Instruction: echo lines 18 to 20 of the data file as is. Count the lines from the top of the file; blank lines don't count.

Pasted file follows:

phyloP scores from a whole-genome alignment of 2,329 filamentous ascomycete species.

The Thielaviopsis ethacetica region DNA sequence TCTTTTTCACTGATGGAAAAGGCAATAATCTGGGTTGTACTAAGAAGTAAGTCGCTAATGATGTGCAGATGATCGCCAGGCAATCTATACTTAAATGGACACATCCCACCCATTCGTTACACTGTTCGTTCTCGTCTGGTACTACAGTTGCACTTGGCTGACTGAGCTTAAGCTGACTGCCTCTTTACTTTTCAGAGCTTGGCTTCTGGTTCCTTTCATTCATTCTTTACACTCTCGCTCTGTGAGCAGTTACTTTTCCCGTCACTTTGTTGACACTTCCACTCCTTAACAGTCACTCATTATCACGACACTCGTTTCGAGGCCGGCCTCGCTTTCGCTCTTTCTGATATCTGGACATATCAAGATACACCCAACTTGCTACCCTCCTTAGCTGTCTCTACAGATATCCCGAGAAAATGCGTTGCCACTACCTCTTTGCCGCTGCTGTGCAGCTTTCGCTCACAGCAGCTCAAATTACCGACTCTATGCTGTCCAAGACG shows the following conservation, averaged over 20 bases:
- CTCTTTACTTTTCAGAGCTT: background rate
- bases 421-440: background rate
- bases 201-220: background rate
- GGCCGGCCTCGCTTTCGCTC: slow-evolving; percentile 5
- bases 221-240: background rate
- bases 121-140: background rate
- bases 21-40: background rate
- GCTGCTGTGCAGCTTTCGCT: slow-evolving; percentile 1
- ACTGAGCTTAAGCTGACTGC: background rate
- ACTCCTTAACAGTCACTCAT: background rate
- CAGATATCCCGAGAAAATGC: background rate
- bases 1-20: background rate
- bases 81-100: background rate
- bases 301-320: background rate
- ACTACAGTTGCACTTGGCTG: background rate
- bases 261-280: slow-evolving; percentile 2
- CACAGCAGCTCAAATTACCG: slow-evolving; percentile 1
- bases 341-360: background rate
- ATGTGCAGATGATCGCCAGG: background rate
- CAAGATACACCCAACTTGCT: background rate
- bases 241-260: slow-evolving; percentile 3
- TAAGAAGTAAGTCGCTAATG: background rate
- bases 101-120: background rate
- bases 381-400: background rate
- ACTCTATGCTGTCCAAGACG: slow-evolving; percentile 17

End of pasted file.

- bases 261-280: slow-evolving; percentile 2
- CACAGCAGCTCAAATTACCG: slow-evolving; percentile 1
- bases 341-360: background rate